Our 19 favourite Munger quotes
We always find Warren Buffett’s right-hand man very insightful when it comes to quotes on investing and even life, so we have listed 19 of our favorite Charlie Munger quotes here for you.
- All intelligent investing is value investing - acquiring more than you are paying for. You must value the business in order to value the stock.
- Experience tends to confirm a long-held notion that being prepared, on a few occasions in a lifetime, to act promptly in scale, in doing some simple and logical thing, will often dramatically improve the financial results of that lifetime. A few major opportunities, clearly recognizable as such, will usually come to one who continuously searches and waits, with a curious mind that loves diagnosis involving multiple variables. And then all that is required is a willingness to bet heavily when the odds are extremely favorable, using resources available as a result of prudence and patience in the past.
- I find it quite useful to think of a free-market economy - or partly free market economy - as sort of the equivalent of an ecosystem. Just as animals flourish in niches, people who specialize in some narrow niche can do very well.
- The number one idea is to view a stock as an ownership of the business and to judge the staying quality of the business in terms of its competitive advantage. Look for more value in terms of discounted future cash-flow than you are paying for. Move only when you have an advantage.
- It’s not given to human beings to have such talent that they can just know everything about everything all the time. But it is given to human beings who work hard at it - who look and sift the world for a mispriced bet - that they can occasionally find one.
- Mimicking the herd invites regression to the mean.
- And the wise ones bet heavily when the world offers them that opportunity. They bet big when they have the odds. And the rest of the time they don’t. It’s just that simple.
- Develop into a lifelong self-learner through voracious reading; cultivate curiosity and strive to become a little wiser every day.
- Acknowledging what you don’t know is the dawning of wisdom.
- Above all, never fool yourself, and remember that you are the easiest person to fool.
- Remember that reputation and integrity are your most valuable assets - and can be lost in a heartbeat.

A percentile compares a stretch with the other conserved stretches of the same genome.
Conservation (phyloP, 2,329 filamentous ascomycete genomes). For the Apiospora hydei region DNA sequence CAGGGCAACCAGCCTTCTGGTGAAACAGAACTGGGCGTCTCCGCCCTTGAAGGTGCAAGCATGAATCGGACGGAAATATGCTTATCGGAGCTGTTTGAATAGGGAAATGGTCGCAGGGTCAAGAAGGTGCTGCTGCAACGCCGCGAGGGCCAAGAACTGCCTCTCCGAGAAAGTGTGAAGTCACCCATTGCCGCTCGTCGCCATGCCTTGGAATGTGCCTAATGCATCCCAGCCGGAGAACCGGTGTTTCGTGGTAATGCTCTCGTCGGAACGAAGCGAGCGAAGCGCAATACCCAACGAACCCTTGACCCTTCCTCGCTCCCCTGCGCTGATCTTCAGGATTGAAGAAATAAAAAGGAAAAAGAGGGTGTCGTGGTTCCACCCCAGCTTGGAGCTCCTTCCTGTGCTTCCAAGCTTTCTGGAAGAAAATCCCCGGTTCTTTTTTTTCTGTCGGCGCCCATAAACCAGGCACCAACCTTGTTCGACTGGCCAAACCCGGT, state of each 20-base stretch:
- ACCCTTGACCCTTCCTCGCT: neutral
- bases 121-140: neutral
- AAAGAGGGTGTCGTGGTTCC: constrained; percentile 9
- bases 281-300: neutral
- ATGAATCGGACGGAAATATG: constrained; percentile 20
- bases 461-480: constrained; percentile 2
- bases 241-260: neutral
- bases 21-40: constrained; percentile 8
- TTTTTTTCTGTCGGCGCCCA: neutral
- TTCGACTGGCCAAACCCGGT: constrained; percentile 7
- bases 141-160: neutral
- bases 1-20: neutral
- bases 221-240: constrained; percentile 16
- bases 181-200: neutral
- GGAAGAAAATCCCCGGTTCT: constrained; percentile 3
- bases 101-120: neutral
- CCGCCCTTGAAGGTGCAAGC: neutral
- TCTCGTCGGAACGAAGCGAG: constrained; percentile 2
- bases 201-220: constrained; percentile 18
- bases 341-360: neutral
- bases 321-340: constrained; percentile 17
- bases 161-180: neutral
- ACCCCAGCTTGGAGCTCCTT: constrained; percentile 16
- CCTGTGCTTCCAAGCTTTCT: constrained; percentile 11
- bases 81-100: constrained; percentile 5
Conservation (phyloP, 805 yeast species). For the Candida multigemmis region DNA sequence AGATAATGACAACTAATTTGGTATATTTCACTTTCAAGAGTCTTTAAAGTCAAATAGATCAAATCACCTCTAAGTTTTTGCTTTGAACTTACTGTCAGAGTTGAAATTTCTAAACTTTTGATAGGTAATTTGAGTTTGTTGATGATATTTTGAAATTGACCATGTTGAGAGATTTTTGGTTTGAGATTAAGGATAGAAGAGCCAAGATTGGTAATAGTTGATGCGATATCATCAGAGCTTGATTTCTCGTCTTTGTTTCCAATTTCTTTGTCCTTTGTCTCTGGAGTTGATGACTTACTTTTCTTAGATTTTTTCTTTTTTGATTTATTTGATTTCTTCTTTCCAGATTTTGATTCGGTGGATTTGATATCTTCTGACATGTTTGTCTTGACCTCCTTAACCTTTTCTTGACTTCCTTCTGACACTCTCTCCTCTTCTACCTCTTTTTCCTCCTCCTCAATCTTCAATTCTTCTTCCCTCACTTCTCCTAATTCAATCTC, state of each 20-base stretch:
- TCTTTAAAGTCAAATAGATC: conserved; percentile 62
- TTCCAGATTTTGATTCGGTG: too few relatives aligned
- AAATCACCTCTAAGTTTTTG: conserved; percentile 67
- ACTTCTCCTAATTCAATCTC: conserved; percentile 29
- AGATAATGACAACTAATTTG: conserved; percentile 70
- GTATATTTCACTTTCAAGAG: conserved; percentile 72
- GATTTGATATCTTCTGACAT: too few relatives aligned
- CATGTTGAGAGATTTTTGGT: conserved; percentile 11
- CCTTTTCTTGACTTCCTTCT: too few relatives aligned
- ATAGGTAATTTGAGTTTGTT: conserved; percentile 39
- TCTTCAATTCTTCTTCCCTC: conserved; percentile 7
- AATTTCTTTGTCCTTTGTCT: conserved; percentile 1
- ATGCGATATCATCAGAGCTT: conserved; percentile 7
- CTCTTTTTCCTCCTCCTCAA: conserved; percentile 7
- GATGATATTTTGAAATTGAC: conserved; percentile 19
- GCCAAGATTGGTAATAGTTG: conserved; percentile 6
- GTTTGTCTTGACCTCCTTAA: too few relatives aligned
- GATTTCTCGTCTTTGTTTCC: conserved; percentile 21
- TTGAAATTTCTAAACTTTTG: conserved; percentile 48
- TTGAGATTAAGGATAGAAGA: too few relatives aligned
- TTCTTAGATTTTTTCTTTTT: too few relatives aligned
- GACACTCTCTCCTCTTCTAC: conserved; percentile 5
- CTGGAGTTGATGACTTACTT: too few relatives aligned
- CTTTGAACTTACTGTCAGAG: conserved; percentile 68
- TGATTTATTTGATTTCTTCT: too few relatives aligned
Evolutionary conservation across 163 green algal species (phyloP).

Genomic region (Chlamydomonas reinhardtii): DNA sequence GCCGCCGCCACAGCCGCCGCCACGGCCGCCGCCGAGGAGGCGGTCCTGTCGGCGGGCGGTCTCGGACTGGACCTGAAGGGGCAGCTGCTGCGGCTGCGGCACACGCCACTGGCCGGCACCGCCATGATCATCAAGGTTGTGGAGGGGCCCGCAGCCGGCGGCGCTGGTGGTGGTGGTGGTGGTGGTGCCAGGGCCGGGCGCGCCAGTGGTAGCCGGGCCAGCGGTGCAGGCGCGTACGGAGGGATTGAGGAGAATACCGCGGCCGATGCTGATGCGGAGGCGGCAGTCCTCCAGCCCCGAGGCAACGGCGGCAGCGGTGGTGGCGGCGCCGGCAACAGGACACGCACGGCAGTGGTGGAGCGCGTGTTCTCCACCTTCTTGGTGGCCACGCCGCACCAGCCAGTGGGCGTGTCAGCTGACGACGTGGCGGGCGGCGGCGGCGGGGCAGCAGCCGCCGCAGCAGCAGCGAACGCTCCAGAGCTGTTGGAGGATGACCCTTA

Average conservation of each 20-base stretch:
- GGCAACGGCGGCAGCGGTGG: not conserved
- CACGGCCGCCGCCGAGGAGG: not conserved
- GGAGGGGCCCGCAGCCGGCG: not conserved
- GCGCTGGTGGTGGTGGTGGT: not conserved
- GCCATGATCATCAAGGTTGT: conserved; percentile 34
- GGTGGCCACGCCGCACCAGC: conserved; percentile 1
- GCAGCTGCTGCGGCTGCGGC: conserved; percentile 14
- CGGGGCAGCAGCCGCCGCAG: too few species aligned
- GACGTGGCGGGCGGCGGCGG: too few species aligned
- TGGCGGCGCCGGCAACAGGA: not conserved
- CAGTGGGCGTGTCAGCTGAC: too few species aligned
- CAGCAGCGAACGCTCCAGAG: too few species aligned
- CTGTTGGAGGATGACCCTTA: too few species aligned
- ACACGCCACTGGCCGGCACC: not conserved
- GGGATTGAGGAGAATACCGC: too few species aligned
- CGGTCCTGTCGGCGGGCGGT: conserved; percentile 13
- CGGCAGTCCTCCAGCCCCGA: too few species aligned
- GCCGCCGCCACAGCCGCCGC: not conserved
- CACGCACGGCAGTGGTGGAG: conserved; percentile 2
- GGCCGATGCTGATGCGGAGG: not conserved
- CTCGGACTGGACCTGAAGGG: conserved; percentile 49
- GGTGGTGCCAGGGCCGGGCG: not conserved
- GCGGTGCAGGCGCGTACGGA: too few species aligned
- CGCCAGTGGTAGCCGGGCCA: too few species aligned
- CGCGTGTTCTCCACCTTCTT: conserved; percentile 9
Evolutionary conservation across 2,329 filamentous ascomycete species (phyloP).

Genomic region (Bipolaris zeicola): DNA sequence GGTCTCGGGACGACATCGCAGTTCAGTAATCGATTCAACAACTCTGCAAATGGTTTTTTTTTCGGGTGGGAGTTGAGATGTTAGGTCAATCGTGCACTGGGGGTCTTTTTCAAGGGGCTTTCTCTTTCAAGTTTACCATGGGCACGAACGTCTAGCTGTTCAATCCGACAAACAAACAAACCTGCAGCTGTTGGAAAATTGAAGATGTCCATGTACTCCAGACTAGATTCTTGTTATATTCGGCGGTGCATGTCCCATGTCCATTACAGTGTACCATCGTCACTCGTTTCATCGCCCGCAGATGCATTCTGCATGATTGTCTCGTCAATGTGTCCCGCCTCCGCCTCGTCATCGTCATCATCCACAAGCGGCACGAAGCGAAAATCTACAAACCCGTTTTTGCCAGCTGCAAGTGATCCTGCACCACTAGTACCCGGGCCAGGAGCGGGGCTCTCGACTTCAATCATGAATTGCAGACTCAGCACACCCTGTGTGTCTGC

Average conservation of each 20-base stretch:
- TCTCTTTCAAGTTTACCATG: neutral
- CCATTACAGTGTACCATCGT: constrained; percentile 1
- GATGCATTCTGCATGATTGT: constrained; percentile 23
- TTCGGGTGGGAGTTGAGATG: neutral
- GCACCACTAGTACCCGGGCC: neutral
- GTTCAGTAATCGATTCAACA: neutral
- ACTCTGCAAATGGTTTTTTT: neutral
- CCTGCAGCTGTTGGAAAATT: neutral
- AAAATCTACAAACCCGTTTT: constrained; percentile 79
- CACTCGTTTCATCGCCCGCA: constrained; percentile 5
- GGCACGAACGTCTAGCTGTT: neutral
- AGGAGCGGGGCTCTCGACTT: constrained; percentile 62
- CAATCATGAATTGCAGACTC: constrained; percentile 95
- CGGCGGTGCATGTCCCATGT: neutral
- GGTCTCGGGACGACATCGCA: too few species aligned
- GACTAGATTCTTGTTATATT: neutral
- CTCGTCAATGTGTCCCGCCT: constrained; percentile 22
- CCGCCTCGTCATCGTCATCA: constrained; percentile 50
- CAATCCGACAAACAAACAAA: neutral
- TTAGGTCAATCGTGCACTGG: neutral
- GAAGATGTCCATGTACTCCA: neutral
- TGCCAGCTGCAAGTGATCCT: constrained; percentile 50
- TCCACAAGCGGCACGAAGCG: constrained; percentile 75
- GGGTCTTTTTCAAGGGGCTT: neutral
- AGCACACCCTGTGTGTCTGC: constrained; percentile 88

- I think track records are very important. If you start early trying to have a perfect one in some simple thing like honesty, you’re well on your way to success in this world.
- If all you succeed in doing in life is getting rich by buying little pieces of paper, it’s a failed life. Life is more than being shrewd in wealth accumulation.
- Spend each day trying to be a little wiser than you were when you woke up. Discharge your duties faithfully and well. Step by step you get ahead, but not necessarily in fast spurts. But you build discipline by preparing for fast spurts. Slug it out one inch at a time, day by day. At the end of the day - if you live long enough - most people get what they deserve.
- The safest way to try to get what you want is to try to deserve what you want. It’s such a simple idea. It’s the golden rule. You want to deliver to the world what you would buy if you were on the other end.
- You must have the confidence to override people with more credentials than you whose cognition is impaired by incentive-caused bias or some similar psychological force that is obviously present. But there are also cases where you have to recognize that you have no wisdom to add, and that your best course is to trust some expert.
- Never, ever, think about something else when you should be thinking about the power of incentives.
- Everybody engaged in complex work needs colleagues. Just the discipline of having to put your thoughts in order with somebody else is a very useful thing.
- Recognize reality even when you don’t like it... especially when you don’t like.
Rob recently founded Chester Asset Management after 7 years at SG Hiscock where he was PM of the SGH Australia Plus product that delivered in excess of 10% outperformance per annum over 3.5 years.